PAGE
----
SAO PAULO, Sept 27 (Reuters) - Brazil’s antitrust regulator Cade has opened a probe into whether financial bourse BM&FBovespa SA engaged in anticompetitive behavior by making it tougher for rivals to enter the country’s financial trading and clearing markets.
According to a document published on Tuesday to Cade’s website, exchange operator ATS Brasil and parent company Americas Trading Group alleged that BM&FBovespa lowered fees on cash equities trading and raise them for clearing and settlement services to discourage newcomers.
As a result, Cade decided to open a so-called administrative process to investigate the claims, according to a separate document also available on the watchdog’s website.
BM&FBovespa declined to comment immediately on the Cade statements.
According to the first Cade document, ATS requested access to BM&FBovespa’s clearing and settlement platforms in December 2014. BM&FBovespa responded that it would only guarantee access once ATS won central bank approval to operate.
In the meantime, the central bank conditioned such approval to ATS securing a so-called post-trading platform to settle and clear equities trading
ATS’ claims could, “in theory, show signs of infractions to competition,” Cade said in the first document, adding that “the response from BM&FBovespa was insufficient to, at least on a preliminary basis, justify its actions.”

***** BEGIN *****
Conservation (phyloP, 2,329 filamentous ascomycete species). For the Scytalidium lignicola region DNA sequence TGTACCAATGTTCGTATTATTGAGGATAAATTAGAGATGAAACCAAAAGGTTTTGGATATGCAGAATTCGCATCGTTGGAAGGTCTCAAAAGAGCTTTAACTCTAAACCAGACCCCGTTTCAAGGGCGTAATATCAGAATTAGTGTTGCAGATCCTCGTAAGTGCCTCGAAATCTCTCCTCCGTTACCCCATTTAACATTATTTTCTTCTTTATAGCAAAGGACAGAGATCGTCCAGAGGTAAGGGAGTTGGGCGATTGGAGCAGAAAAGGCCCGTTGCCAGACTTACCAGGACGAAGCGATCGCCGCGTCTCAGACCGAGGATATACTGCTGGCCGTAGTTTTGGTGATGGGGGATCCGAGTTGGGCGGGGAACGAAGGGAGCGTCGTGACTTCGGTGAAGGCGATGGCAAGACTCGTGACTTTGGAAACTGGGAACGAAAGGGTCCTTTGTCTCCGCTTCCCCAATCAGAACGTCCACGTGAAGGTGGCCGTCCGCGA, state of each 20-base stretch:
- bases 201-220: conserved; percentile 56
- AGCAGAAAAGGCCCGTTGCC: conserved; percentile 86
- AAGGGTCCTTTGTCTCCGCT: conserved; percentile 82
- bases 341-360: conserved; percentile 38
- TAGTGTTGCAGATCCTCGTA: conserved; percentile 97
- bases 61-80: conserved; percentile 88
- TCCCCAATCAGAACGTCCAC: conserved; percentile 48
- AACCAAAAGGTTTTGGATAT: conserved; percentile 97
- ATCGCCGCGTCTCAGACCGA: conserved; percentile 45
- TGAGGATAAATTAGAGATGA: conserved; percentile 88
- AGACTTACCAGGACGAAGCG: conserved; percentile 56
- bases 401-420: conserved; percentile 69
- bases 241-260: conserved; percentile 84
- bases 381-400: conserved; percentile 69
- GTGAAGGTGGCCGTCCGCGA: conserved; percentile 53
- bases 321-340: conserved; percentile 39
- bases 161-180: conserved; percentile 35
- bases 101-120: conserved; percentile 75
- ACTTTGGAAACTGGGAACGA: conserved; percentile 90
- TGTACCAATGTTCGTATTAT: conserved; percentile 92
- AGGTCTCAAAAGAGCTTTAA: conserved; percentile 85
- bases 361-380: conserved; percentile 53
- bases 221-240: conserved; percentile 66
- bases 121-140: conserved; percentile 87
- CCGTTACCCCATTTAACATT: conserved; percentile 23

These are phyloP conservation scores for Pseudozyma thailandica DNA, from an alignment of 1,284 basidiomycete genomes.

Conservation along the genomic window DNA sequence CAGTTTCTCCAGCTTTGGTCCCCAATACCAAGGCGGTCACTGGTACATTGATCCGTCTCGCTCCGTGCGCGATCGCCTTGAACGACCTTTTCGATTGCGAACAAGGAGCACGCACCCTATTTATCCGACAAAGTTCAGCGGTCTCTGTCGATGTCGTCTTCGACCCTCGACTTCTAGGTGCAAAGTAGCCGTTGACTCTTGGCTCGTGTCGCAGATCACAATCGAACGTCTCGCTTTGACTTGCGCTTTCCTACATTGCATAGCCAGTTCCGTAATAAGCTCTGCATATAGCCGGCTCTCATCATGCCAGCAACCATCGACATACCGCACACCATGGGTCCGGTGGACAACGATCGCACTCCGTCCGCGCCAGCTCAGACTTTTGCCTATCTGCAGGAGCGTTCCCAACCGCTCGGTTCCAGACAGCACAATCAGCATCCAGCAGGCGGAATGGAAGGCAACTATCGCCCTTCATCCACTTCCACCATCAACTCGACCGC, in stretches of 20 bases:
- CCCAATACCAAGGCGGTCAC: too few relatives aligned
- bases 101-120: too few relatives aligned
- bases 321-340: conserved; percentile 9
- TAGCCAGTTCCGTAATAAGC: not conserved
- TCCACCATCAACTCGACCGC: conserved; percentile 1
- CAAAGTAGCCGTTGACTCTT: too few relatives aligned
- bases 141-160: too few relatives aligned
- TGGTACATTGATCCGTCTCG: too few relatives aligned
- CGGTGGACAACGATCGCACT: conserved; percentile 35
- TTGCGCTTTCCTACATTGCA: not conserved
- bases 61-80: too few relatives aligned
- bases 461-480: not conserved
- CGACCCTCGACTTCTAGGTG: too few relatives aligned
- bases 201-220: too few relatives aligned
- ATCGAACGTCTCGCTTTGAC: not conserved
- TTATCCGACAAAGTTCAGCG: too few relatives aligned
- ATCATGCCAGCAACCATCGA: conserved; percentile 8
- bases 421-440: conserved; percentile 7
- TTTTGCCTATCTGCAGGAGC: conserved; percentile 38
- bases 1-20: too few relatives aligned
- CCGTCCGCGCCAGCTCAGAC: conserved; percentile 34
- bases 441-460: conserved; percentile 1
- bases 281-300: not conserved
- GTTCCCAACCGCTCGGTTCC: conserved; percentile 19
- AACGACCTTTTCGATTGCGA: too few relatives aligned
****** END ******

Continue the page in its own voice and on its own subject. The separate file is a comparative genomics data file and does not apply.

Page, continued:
The opening of the CADE probe underscores regulatory risks facing BM&F Bovespa. Under current rules, it enjoys a near monopoly on all trading, clearing and settlement services for most locally traded shares.
Trading transactions in Brazil are settled through a central counterparty clearinghouse, a complex and capital-intensive venture that has for years helped drive potential newcomers away from BM&FBovespa’s turf.
Shares in BM&FBovespa fell 2 percent to 16.44 reais in midday São Paulo trading. The stock is up 53 percent this year.
The probe comes as BM&FBovespa works to finalize the acquisition of Cetip SA Mercados Organizados, Latin America’s largest securities clearinghouse, which has almost full control of Brazil’s market for registration and custody of local fixed-income instruments and over-the-counter derivatives.
ATS Brasil requested permission to open a financial exchange in the country in June 2013. ATS Brasil is controlled by Americas Trading Group, a Rio de Janeiro-based trading systems operator, and has NYSE Euronext as a technology partner. (Reporting by Guillermo Parra-Bernal and Alberto Alerigi Jr. Editing by W Simon)